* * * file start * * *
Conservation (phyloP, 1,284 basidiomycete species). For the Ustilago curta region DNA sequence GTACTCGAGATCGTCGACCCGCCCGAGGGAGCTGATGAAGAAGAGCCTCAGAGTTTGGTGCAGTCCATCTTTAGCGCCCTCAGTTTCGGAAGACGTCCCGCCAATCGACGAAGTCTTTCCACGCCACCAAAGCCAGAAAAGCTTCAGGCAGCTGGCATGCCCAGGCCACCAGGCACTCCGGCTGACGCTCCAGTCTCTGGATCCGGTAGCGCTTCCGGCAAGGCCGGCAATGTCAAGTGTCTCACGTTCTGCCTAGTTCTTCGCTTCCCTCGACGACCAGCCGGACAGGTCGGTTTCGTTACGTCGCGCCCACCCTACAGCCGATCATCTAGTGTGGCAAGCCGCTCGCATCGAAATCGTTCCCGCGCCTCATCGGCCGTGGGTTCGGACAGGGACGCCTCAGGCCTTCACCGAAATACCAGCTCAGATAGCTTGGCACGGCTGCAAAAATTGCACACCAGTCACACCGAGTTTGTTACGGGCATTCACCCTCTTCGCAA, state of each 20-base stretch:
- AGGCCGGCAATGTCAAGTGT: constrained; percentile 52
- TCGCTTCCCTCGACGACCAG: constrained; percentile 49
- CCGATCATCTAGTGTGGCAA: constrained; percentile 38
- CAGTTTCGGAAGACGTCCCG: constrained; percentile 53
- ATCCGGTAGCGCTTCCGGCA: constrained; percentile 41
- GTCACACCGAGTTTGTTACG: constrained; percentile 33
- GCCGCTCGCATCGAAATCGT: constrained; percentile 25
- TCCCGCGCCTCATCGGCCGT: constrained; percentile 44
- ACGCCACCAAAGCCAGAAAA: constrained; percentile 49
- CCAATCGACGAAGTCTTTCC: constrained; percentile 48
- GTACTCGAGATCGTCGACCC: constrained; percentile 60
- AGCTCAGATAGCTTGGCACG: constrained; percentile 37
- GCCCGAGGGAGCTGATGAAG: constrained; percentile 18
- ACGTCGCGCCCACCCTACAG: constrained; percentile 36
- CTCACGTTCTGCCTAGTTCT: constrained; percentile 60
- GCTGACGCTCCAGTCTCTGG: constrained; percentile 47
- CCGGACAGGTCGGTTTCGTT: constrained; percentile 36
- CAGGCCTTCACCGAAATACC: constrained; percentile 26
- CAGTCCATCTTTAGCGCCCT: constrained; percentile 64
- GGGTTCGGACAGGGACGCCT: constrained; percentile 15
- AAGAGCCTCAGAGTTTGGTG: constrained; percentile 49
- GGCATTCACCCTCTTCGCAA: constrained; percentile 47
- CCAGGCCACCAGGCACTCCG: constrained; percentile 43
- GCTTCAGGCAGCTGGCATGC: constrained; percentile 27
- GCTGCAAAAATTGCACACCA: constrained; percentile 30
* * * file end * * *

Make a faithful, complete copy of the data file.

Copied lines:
Conservation (phyloP, 1,284 basidiomycete species). For the Ustilago curta region DNA sequence GTACTCGAGATCGTCGACCCGCCCGAGGGAGCTGATGAAGAAGAGCCTCAGAGTTTGGTGCAGTCCATCTTTAGCGCCCTCAGTTTCGGAAGACGTCCCGCCAATCGACGAAGTCTTTCCACGCCACCAAAGCCAGAAAAGCTTCAGGCAGCTGGCATGCCCAGGCCACCAGGCACTCCGGCTGACGCTCCAGTCTCTGGATCCGGTAGCGCTTCCGGCAAGGCCGGCAATGTCAAGTGTCTCACGTTCTGCCTAGTTCTTCGCTTCCCTCGACGACCAGCCGGACAGGTCGGTTTCGTTACGTCGCGCCCACCCTACAGCCGATCATCTAGTGTGGCAAGCCGCTCGCATCGAAATCGTTCCCGCGCCTCATCGGCCGTGGGTTCGGACAGGGACGCCTCAGGCCTTCACCGAAATACCAGCTCAGATAGCTTGGCACGGCTGCAAAAATTGCACACCAGTCACACCGAGTTTGTTACGGGCATTCACCCTCTTCGCAA, state of each 20-base stretch:
- AGGCCGGCAATGTCAAGTGT: constrained; percentile 52
- TCGCTTCCCTCGACGACCAG: constrained; percentile 49
- CCGATCATCTAGTGTGGCAA: constrained; percentile 38
- CAGTTTCGGAAGACGTCCCG: constrained; percentile 53
- ATCCGGTAGCGCTTCCGGCA: constrained; percentile 41
- GTCACACCGAGTTTGTTACG: constrained; percentile 33
- GCCGCTCGCATCGAAATCGT: constrained; percentile 25
- TCCCGCGCCTCATCGGCCGT: constrained; percentile 44
- ACGCCACCAAAGCCAGAAAA: constrained; percentile 49
- CCAATCGACGAAGTCTTTCC: constrained; percentile 48
- GTACTCGAGATCGTCGACCC: constrained; percentile 60
- AGCTCAGATAGCTTGGCACG: constrained; percentile 37
- GCCCGAGGGAGCTGATGAAG: constrained; percentile 18
- ACGTCGCGCCCACCCTACAG: constrained; percentile 36
- CTCACGTTCTGCCTAGTTCT: constrained; percentile 60
- GCTGACGCTCCAGTCTCTGG: constrained; percentile 47
- CCGGACAGGTCGGTTTCGTT: constrained; percentile 36
- CAGGCCTTCACCGAAATACC: constrained; percentile 26
- CAGTCCATCTTTAGCGCCCT: constrained; percentile 64
- GGGTTCGGACAGGGACGCCT: constrained; percentile 15
- AAGAGCCTCAGAGTTTGGTG: constrained; percentile 49
- GGCATTCACCCTCTTCGCAA: constrained; percentile 47
- CCAGGCCACCAGGCACTCCG: constrained; percentile 43
- GCTTCAGGCAGCTGGCATGC: constrained; percentile 27
- GCTGCAAAAATTGCACACCA: constrained; percentile 30